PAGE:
In the broadcast, “The Invention of Money” by NPR they shed light on how money is only an idea and really has no true value. In 1933 the U.S decided to use paper as a form of money instead of gold. In all they basically made something invaluable, valuable. Nowadays with banking online we do not physically see this money and it is only information. It is simply an idea for the banks to tell you that they have some amount of money, but you will never see this money, only believe in it. In 1990 Brazil was experiencing high levels of inflation and caused prices to rise from month to month. For decades people lived with 80% inflation and when grocery shopping, shoppers would try and race the price changers to get products at a somewhat reasonable price. The problem originated in the 1950s when the president at the time decided it would be a great idea to build a new city and they lacked funds for the city. To change the lack of funds they decided to just print a bunch of money causing the inflation problem. In the early stages of trying to combat this problem they tried to freeze the prices and make it illegal to raise prices. This in turn did not work and then they tried to make money not a thing and this also ultimately failed. Brazil turned to four economists to help solve this issue and had lots of pressure riding on them. They believed in attacking inflation at its true roots and turning off the printing press and creating virtual money. One of the main aspects to this plan was stabilizing the faith in the people that the money would work. After years of horrible inflation, the physical currency only caused more problems and by giving this virtual currency value it changed the country completely. In conclusion the economists found a perfect medium of transaction and resulted in a perfect system with no inflation.
What if printing money to deflate the economy was actually valued for businesses to invest in their consumers. In the article, “The Curious Case of Japan’s Economic Stimulus” by Paul Krugman, it tells how Japan is valuing their money in a different way. Prime minister Shinzo Abe decided this was best for the economy of Japan and in fact it was and is currently doing better than the systems we developed. In 2009 there was supposed to be an economic catastrophe for Japan because of this, but instead interest rates rose and slowly dropped to the current rate of under one percent. Abe defied what we know and our current systems and created a huge value of money to invest in the value of businesses. By creating more valuable products to spend on this in turn created a better economy and also a great market for consumers with little to no inflation on products. Instead of only focusing on the medium of exchange the Japanese government focused on the businesses themselves and they in return grew for the economy.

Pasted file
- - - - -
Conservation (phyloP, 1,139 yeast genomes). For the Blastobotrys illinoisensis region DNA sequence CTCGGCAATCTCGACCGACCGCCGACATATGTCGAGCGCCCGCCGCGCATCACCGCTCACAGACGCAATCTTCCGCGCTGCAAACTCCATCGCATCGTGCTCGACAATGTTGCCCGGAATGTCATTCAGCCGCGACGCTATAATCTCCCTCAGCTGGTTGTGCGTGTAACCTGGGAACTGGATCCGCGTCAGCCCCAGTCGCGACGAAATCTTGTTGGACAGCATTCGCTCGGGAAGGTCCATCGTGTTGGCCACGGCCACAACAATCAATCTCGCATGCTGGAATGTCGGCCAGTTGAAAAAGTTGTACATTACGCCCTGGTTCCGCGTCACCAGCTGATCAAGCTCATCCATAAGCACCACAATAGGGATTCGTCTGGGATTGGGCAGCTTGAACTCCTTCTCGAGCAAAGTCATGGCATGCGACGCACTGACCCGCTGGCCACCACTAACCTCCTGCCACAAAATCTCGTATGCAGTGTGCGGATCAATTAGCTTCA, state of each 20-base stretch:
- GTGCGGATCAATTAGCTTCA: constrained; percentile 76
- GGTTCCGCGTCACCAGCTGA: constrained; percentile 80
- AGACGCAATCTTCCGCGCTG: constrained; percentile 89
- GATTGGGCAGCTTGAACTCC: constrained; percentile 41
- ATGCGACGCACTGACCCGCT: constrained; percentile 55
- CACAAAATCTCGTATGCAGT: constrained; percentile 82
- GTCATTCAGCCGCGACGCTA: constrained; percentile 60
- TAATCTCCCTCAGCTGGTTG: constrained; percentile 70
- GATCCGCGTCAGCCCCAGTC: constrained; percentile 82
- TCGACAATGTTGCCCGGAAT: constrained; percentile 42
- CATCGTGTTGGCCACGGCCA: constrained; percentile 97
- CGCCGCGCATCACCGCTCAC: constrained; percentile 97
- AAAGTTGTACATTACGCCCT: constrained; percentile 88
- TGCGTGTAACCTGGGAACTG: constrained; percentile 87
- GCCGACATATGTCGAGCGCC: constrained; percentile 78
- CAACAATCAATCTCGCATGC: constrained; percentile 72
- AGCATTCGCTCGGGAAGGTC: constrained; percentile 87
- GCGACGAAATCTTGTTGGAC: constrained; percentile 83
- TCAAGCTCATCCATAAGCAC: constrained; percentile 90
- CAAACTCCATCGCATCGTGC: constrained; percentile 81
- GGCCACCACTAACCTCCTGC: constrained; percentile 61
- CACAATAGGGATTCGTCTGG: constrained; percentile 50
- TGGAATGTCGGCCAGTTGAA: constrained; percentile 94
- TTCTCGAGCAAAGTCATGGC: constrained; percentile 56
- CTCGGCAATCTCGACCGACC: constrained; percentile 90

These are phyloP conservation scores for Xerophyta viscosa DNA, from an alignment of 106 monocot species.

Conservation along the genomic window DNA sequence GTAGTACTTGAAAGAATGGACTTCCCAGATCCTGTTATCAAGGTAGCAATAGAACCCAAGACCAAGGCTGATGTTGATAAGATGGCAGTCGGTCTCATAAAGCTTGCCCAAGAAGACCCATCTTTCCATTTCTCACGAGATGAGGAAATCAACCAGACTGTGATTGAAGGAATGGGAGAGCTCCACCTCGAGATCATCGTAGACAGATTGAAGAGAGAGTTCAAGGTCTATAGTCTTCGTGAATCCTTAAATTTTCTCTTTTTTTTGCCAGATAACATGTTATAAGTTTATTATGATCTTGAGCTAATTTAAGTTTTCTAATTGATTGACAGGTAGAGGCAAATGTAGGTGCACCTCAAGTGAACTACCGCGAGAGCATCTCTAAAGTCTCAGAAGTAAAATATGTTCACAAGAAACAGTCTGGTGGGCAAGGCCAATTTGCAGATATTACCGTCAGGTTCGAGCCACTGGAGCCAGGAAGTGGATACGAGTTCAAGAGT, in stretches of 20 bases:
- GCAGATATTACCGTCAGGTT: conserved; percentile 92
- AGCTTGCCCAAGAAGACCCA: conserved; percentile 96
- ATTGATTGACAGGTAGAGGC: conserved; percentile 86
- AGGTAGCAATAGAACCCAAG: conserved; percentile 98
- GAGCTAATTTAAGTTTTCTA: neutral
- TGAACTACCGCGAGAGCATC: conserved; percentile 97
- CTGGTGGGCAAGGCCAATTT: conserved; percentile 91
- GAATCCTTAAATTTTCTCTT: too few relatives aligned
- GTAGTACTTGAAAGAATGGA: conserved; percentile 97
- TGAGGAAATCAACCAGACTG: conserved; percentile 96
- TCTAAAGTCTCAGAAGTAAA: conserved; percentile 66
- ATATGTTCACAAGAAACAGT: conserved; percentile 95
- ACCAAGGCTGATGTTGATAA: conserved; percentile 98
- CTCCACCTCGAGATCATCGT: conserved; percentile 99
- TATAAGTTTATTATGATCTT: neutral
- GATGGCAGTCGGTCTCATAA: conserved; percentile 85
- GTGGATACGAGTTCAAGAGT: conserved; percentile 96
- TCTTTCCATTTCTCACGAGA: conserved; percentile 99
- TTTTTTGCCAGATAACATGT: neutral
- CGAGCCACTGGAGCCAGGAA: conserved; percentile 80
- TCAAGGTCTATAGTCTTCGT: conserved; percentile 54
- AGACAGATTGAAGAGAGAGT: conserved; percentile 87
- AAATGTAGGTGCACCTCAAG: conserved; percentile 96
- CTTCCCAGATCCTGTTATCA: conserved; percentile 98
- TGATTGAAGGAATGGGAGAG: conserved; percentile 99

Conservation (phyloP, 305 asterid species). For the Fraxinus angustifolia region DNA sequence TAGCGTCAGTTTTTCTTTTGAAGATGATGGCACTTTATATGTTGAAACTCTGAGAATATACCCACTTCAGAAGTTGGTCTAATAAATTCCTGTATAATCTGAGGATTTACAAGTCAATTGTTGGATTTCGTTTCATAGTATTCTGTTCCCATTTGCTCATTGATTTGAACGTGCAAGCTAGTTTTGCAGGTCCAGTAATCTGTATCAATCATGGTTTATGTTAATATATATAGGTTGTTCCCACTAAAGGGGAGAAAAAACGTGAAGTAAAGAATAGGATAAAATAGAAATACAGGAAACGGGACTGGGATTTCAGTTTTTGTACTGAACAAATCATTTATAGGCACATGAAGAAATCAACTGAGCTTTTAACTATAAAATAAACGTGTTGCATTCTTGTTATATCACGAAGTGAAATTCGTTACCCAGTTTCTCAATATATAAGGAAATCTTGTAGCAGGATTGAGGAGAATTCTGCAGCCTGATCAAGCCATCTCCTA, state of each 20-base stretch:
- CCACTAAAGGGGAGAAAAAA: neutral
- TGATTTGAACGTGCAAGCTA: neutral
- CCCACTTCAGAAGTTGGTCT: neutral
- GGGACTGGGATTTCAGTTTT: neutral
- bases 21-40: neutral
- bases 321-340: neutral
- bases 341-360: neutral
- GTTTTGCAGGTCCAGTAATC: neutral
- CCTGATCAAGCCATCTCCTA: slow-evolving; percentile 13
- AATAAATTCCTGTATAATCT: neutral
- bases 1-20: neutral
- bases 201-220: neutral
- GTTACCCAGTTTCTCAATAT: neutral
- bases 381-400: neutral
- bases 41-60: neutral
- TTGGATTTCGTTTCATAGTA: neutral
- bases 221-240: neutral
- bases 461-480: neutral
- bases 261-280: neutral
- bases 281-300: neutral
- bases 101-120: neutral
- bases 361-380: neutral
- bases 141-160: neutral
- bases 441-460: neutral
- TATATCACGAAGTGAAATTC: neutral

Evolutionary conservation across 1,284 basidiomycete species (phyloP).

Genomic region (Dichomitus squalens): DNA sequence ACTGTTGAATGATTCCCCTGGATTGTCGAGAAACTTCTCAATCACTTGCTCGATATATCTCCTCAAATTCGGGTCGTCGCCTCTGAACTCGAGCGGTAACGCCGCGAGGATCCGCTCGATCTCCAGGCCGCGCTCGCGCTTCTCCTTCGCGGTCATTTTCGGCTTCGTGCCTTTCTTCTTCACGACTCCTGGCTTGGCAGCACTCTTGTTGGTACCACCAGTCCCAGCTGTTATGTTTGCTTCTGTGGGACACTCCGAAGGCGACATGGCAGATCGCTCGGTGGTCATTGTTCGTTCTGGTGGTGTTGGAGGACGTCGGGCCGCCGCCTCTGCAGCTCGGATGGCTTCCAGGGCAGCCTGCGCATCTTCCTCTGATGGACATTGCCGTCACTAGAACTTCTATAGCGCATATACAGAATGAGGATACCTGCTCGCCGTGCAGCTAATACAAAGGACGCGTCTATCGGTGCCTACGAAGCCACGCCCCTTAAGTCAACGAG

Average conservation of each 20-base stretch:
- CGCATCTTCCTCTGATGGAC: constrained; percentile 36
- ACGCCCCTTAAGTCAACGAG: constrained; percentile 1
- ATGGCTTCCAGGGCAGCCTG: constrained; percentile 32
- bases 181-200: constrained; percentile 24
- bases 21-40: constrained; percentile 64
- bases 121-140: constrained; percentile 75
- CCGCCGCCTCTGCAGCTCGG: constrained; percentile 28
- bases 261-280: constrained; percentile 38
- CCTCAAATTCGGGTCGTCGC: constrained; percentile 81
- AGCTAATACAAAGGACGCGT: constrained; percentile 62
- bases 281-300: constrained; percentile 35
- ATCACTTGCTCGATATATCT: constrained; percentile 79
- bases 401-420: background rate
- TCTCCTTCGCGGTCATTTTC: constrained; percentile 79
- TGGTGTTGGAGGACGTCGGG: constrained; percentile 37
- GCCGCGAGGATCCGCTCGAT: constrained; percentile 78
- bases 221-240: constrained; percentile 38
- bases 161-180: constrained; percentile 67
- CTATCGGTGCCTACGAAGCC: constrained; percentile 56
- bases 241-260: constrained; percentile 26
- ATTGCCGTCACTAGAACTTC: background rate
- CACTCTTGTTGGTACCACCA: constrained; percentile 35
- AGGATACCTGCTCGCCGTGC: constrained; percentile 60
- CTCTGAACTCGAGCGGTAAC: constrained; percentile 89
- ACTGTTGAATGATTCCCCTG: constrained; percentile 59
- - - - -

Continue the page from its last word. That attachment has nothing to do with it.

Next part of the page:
I believe we give money value in transactions for the purpose of equal medium, so nobody is short ended. Money is different to all societies with other societies using other forms to show it or even the ideas behind. We all use some kind of representation of transactions, but I believe it is truly money when it is an equal medium of exchange. This idea of this number we own or work for isn’t really there and in order to find true value in our economy we use numbers and information to express it.
Krugman, P., Kelly, K., Barclay, M. L., Luthra, S., Wilkins, B., Queally, J., Yerman, M. G., Kang, S., Zhang, S., Walker, C., & Corbett, J. (2013, January 22). The Curious Case of Japan’s Economic Stimulus. Truthout. Retrieved February 13, 2023, from https://truthout.org/articles/the-curious-case-of-japans-economic-stimulus/
“The Invention of Stone Money.” 423: The Invention of Stone Money. This Is American Life, WBEZ. Chicago. 7 Jan. 2011. The Invention of Money – This American Life
Friedman, Milton. “The Island of Stone Money.” Diss. Hoover Institution, Stanford University, 1991. 1991 Island Stone Money (hoover.org)